Archived

This topic is now archived and is closed to further replies.

An Idea on Speeding Up Graphics

This topic is 6272 days old which is more than the 365 day threshold we allow for new replies. Please post a new topic.

If you intended to correct an error in the post then please contact us.

Recommended Posts

Well, basically, higher resolutions are slow but look great, and lower resolutions are fast but look bad. Now, for intricate objects (especially high-poly players & monsters), high-resolution really adds to the feel of the game. But for things that are a little more simpe (landscapes, particles, etc.) when blurred (via antialiasing, anisotropic filtering, etc.) look perfectly fine. So, how about this: the game runs at high res, but things like landscape are rendered at a lower res and sized up to the screen, thus taking time off the poly-drawing and putting it on a single, simpler stretching blit. Then more intricate things (players, weapons, monsters) are drawn at the high res over the lower res part. Get the idea? Do you think it would yield reasonable results? Visit my site!

Share this post


Link to post
Share on other sites
There are some technical arguments both ways .. but look at the game Mechwarrior 3 for a program that behaves similar to your sugestion (they simply spend lots of detail and complex effects on mechs but use simplistic 3d for the terrain) ...

Share this post


Link to post
Share on other sites
And think how much faster it would be if the landscape was rendered at 1/2 of the original res - that''s 1/4 of the original area! And 1/4 of the original res is 1/16 of the original area!

Visit my site!

Share this post


Link to post
Share on other sites
There have already games which look like they were using your idea. The trouble is, that you can actually see that the resolutions of the landscape and the player are different.

The reserve way is perhaps better. For example in UT, the level of detail for the bots is not as importend as the level for the world for many players. But this something different, ...

Coder10000

Share this post


Link to post
Share on other sites
I don''t know that such an algo would have much impact on todays graphics hardware.

By rendering the landscape at a lower res, the only bonus you''re getting is a little less fill-time (assuming you still send the same number of polys across the pipe). But then you''d use more than amount of time stretch-blitting it (think of it, you''d basically be rendering the low-res landscape onto a polygon as a texture: more fill-time). Plus this adds complicates z-buffering and clipping.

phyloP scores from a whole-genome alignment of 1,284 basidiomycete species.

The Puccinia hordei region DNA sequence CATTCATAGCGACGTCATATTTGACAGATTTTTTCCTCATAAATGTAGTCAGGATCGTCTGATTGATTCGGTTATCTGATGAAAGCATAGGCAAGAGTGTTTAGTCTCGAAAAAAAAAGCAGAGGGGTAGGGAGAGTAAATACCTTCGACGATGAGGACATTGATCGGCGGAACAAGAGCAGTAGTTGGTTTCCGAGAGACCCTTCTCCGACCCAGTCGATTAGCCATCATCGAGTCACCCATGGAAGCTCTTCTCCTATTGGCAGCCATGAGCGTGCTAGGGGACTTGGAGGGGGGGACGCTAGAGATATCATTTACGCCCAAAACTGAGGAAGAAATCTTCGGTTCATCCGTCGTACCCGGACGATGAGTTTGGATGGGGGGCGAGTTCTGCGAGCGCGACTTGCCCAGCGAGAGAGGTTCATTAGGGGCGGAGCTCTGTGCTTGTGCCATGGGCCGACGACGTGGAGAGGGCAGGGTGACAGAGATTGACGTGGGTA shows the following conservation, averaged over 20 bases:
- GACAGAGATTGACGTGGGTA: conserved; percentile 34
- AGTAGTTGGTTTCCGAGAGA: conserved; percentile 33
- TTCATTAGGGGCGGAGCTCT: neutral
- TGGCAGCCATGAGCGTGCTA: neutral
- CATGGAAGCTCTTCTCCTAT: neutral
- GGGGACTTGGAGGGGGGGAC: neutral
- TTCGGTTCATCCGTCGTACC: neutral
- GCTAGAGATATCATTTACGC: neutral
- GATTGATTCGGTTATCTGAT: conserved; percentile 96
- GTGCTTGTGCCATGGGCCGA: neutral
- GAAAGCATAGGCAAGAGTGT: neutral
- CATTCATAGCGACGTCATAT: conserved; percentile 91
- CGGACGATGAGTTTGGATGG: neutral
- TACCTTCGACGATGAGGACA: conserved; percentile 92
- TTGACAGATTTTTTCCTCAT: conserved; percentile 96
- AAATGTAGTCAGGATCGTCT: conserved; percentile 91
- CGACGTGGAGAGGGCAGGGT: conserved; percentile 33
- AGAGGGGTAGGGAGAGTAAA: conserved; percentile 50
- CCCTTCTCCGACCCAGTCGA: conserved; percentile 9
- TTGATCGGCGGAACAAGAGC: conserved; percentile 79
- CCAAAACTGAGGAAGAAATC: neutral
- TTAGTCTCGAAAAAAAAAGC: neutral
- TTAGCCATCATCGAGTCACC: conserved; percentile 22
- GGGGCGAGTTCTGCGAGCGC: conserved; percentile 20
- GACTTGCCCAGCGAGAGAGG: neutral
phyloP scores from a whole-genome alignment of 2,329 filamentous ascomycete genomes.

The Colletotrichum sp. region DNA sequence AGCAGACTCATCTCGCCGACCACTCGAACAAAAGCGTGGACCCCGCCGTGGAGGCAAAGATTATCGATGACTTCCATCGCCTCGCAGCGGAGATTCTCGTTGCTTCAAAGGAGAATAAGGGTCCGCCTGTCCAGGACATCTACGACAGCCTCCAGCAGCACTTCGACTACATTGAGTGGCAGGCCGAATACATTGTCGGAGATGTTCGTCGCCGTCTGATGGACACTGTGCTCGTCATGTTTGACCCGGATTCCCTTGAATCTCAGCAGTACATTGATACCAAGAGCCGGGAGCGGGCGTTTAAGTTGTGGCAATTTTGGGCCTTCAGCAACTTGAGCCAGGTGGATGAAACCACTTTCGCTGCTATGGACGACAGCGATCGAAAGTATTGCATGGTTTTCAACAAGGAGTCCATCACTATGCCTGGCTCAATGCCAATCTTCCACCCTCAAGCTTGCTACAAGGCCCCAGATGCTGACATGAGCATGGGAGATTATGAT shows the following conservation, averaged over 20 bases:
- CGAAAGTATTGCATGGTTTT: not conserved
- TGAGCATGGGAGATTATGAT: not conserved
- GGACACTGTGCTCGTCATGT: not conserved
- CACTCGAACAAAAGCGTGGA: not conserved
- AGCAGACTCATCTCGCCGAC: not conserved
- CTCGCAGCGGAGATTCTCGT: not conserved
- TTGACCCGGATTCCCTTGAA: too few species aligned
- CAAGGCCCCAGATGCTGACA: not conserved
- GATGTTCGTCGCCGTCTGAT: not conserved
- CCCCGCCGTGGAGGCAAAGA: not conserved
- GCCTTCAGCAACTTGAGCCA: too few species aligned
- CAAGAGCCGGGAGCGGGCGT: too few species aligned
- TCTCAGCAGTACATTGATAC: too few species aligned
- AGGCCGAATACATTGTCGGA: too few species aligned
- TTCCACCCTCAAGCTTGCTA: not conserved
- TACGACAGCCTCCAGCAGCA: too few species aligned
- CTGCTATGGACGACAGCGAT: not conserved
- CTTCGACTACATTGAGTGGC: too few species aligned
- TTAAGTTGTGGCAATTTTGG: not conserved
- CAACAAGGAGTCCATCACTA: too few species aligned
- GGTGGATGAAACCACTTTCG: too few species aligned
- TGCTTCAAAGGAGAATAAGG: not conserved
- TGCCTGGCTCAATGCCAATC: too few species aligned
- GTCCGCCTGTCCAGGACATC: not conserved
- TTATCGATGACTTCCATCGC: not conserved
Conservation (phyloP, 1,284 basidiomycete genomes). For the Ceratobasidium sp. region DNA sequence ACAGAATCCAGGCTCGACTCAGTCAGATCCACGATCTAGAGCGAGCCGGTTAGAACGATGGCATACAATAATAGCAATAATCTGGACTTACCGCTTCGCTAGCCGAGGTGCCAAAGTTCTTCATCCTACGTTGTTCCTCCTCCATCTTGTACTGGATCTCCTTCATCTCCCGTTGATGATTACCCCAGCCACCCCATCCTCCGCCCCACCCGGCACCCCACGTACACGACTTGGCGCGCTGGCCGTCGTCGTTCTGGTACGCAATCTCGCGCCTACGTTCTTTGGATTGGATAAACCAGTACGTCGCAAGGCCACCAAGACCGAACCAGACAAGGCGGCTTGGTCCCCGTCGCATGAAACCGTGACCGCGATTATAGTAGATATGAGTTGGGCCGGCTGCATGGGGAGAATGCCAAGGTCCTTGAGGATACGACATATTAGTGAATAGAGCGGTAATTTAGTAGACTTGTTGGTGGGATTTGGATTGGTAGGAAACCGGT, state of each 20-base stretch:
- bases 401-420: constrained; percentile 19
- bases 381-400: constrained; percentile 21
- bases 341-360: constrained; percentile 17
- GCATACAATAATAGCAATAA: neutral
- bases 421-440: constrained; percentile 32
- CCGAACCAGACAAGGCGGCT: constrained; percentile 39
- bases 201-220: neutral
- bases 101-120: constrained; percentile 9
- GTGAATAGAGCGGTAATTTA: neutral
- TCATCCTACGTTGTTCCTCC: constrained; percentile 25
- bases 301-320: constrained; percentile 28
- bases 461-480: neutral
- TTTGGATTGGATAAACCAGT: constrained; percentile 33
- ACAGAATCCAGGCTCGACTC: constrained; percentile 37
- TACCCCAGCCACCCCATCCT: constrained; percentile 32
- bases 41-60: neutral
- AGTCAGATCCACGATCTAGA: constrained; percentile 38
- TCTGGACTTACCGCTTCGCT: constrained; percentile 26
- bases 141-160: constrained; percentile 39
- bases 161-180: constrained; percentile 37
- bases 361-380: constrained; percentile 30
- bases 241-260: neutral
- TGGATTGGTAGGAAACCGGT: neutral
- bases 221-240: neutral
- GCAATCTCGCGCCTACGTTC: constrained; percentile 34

Even hardware that''s a couple generations old now has more fill-rate than it knows what to do with. The real slowdown is polygon count. So saving a bit of fill-time isn''t such a big deal, unless you''re doing a lot of multi-pass work.

Instead of worrying about the res you''re rendering at it, focus on polygon count: make the landscape low-poly, and the characters high-poly. Even better, make the poly count scale dynamically I hate running UT at 1200x1024 because the low-poly count really becomes apparent (remember cracking out Duke3D and playing it at 800x600 when you got your PII??).

Morbo

Share this post


Link to post
Share on other sites
Hi,

Your idea may work pretty well in a software rendering engine, but in a hardware accelerated system (which most are today) its got one major flaw. Switching resolutions in hardware rendered systems requires a hardware state change. These take forever (relative to the total time spent rendering a frame) and should be avoided like the plague. Add to this the fact that changing resolutions on most video cards causes ugly flickering and popping noises from the monitor and it becomes an unuasable idea.

The only way I can see this being practicle is if some 3d chip maker added it as a feature on their video card. Something like ultra-fast reslution changing. I don''t know where to begin designing something like that. At the very least, it would probably require an extra set of hardware buffers for each different, concurrently running, resolution.

-Daedalus

Share this post


Link to post
Share on other sites
Morbo: Video cards have _never_ had more fillrate than usable. When cards can run in 64-bit color mode, 1600x1024 res, with 20 texture passes then they _might_ have enought fillrate. Polygon count and fillrate are almost totally independant of each other. There is no reason to stop optimizing for one just to further optimize the other.

-Daedalus

Share this post


Link to post
Share on other sites
quote:
Original post by Daedalus

sorry, I forget to add fps > 60 to that last post.

-Daedalus


Make that at least 72, if not 85->100. The higher the better. I can tell when the framerate drops below 55 or so. It''s not pretty, IMNSHO.

MSN

Share this post


Link to post
Share on other sites